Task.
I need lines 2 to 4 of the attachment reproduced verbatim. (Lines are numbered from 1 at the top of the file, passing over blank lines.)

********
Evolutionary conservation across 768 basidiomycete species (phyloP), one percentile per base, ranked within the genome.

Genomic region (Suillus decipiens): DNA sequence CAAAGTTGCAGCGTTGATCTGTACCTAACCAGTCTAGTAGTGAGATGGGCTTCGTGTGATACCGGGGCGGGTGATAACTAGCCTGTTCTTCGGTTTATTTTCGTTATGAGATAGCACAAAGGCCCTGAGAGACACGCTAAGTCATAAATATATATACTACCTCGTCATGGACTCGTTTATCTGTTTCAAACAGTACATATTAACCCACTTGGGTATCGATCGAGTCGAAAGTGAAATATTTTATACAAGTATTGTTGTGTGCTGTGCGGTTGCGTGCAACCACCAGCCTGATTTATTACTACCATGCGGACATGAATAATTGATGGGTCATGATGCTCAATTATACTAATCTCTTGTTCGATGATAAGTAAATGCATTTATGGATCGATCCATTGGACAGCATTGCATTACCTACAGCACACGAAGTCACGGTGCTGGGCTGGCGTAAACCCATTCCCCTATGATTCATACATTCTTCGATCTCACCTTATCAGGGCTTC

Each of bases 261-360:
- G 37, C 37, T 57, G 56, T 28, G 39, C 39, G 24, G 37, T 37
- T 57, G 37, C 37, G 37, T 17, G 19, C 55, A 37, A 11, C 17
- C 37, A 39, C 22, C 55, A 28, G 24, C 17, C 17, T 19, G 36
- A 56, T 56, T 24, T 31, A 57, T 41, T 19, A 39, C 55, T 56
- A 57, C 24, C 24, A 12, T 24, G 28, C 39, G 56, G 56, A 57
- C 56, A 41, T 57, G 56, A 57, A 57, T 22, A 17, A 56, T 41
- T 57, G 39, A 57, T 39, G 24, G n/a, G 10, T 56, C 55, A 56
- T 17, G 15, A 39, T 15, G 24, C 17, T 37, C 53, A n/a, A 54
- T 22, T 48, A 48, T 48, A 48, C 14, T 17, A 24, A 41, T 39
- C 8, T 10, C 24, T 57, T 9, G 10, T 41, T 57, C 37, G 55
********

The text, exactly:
Genomic region (Suillus decipiens): DNA sequence CAAAGTTGCAGCGTTGATCTGTACCTAACCAGTCTAGTAGTGAGATGGGCTTCGTGTGATACCGGGGCGGGTGATAACTAGCCTGTTCTTCGGTTTATTTTCGTTATGAGATAGCACAAAGGCCCTGAGAGACACGCTAAGTCATAAATATATATACTACCTCGTCATGGACTCGTTTATCTGTTTCAAACAGTACATATTAACCCACTTGGGTATCGATCGAGTCGAAAGTGAAATATTTTATACAAGTATTGTTGTGTGCTGTGCGGTTGCGTGCAACCACCAGCCTGATTTATTACTACCATGCGGACATGAATAATTGATGGGTCATGATGCTCAATTATACTAATCTCTTGTTCGATGATAAGTAAATGCATTTATGGATCGATCCATTGGACAGCATTGCATTACCTACAGCACACGAAGTCACGGTGCTGGGCTGGCGTAAACCCATTCCCCTATGATTCATACATTCTTCGATCTCACCTTATCAGGGCTTC

Each of bases 261-360:
- G 37, C 37, T 57, G 56, T 28, G 39, C 39, G 24, G 37, T 37